My “Soulmate” Relationship Was Really Just A Trauma Bond

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My relationship with Brad had felt like a bullet going off. A tiny fire in an enclosed space that could change a life in a fraction of a second.

In a brief period of dating, I’d gotten engaged, withdrawn from college in another state, moved in with my new fiancé, and been ghosted by my parents.

It all seemed worth it though because we were “soulmates.” This was a stars-aligned, once-in-a-lifetime, meant-to-be love. We’d had the kind of connection I’d only dreamed of having with another, and I changed my entire life in order to make it work.

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Who cares what the cost is when it’s true love!

Until it . . . no longer felt like true love.

Our “passionate” love began to be peppered with “passionate” fights, in which “passionate” was just a nice way of saying “abusive.”

I was ashamed of how and how often we fought, confused too because why did this “soulmate” relationship sometimes feel so painful?

My “soulmate” relationship was really just a trauma bond.

A trauma bond forms when you confuse abuse with love.

Nancy Carbone on Psych Central says this about it, “Emotional abuse is often mistaken for love by those who are trapped in a cycle of abuse in their relationship. Trauma is surprisingly easy to overlook when the abuse masquerades as someone ‘caring’ for you.”

When I met my fiancé, I was looking for a way out. I was deeply depressed and felt stuck at a college in another state I didn’t want to be at. I also didn’t want to return home to live with my parents because my mother was and had always been abusive.

He, on the other hand, seemed like he had his shit together. He was 8 years older and seemed to have his life on track. He was also willing, he told me, to take care of me.

I was drawn to him not out of love, but because I wanted to be rescued.

Likewise, he was likely drawn to me because he wanted someone to be entirely dependent on him to validate his sense of self.

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We fell in love with our ideas of one another, ideas that couldn’t hold up in the light of reality.

The more time I spent with him, the more I realized he actually didn’t have his shit together. He had three separate credit cards that were all maxed out, and he seemed to have a gambling problem. Whenever he wasn’t living up to my “knightly” idea of him, I’d lash out at him.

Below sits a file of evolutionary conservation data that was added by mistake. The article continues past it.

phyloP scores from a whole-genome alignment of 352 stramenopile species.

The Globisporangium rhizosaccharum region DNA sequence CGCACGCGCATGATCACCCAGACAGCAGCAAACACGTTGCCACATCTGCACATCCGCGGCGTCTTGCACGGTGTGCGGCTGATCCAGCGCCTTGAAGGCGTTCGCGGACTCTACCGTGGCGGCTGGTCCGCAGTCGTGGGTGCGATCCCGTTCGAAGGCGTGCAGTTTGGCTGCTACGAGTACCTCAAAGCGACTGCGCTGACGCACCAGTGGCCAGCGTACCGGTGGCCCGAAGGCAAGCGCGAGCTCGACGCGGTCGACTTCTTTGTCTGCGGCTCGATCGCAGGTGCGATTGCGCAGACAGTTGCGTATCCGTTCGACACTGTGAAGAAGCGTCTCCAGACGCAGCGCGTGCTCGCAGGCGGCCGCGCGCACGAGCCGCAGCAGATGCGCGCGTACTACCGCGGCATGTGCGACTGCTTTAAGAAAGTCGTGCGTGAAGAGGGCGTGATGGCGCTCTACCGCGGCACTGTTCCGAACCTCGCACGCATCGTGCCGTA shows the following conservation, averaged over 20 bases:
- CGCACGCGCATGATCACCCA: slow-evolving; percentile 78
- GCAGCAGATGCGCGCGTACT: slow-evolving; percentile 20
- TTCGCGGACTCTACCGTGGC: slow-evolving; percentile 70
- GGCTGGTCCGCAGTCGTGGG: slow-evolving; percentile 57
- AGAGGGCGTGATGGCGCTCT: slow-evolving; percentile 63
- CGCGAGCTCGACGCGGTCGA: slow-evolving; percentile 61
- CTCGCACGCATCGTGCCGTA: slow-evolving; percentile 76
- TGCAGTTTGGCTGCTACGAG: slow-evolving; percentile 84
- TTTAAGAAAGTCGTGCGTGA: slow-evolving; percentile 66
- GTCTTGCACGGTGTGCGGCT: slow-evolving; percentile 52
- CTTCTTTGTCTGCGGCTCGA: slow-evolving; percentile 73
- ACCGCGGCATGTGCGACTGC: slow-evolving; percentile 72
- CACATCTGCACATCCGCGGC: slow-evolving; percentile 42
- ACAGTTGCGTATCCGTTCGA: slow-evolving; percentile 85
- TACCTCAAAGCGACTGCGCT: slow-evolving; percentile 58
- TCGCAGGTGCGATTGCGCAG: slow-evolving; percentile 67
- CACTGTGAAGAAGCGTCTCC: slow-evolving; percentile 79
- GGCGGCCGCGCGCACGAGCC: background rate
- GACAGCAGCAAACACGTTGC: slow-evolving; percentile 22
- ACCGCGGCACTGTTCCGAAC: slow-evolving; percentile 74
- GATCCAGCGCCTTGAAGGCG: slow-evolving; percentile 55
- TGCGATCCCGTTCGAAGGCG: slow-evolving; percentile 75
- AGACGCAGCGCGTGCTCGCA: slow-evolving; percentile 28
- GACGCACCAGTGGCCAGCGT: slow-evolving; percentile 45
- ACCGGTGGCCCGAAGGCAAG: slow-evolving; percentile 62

In turn, he had ideas about what my “dependence” should mean. He expected all of his meals to be prepared for him, an impeccably clean home, and sex whenever he asked for it. When I didn’t comply as “gratefully” or as “willingly” as he would have liked, he berated and insulted me.

We swung from bouts of intense love to intense pain. The intermittent rush of adrenaline and euphoria set up a chemical reaction in my brain that I began to crave, not all that different from an addiction.

The intensity of both sides of the pendulum just seemed to contribute to how “fated” I believed our relationship to be.

Most trauma bonded relationships end quickly. Whether yours is/was short or like mine which continued for a year or more, it’s likely this relationship will affect you negatively for years to come.

How do you heal from a trauma bond relationship?

Recognize how a trauma bond is not a healthy relationship.

Your relationship with a romantic partner should be, overall, positive. If you were to add every positive interaction and subtract every negative interaction, you should still have a positive score. You’re going to have disagreements and disputes with your partner. You’re going to be annoyed with your partner, but you should never feel emotionally/mentally obliterated, worthless/depressed, or scared for your safety.

If someone loves us, they help build us up, not knock us down.

When you confuse abuse with love, you’re perpetuating the trauma bond.

Trauma bonds can be intense and long-lasting because your relationship actually altered the chemistry in your brain, made you crave that insanity just as an alcoholic would crave their next drink.

You may need to seek professional help for structure, accountability, and support. Free information and referrals for a mental health counselor or therapist can be found here.

With that help, you’ll next need to:

1. Identify the true basis of your relationship.

I wanted to be rescued, for example, so I found an imagined rescuer.

2. Figure out what red flags you ignored.

When people tell you who they are, listen. My fiancé hinted along the way that he was irresponsible with money and that he had some ideas about relationships that didn’t match up with mine. If I would have listened in the beginning, we wouldn’t have gotten together.

3. Address your ideas about love.

Maybe your father always cheated, so you feel called to do the same and it keeps destroying your relationships. I had to acknowledge that I expected someone to fix my life for me, instead of taking responsibility and fixing it myself.

Trauma bonds can be intense and amazing, but the pain you feel in one is never worth the bliss. Healthy relationships may not seem as “exciting,” but they’ll never give you whiplash. The best way you can avoid trauma bonds in the future is to focus on your own mental health and self-development.

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Tara Blair Ball is a certified Relationship Coach & Writer. Follow her on Tiktok along with over 200k others here.

This article was originally published at Medium. Reprinted with permission from the author.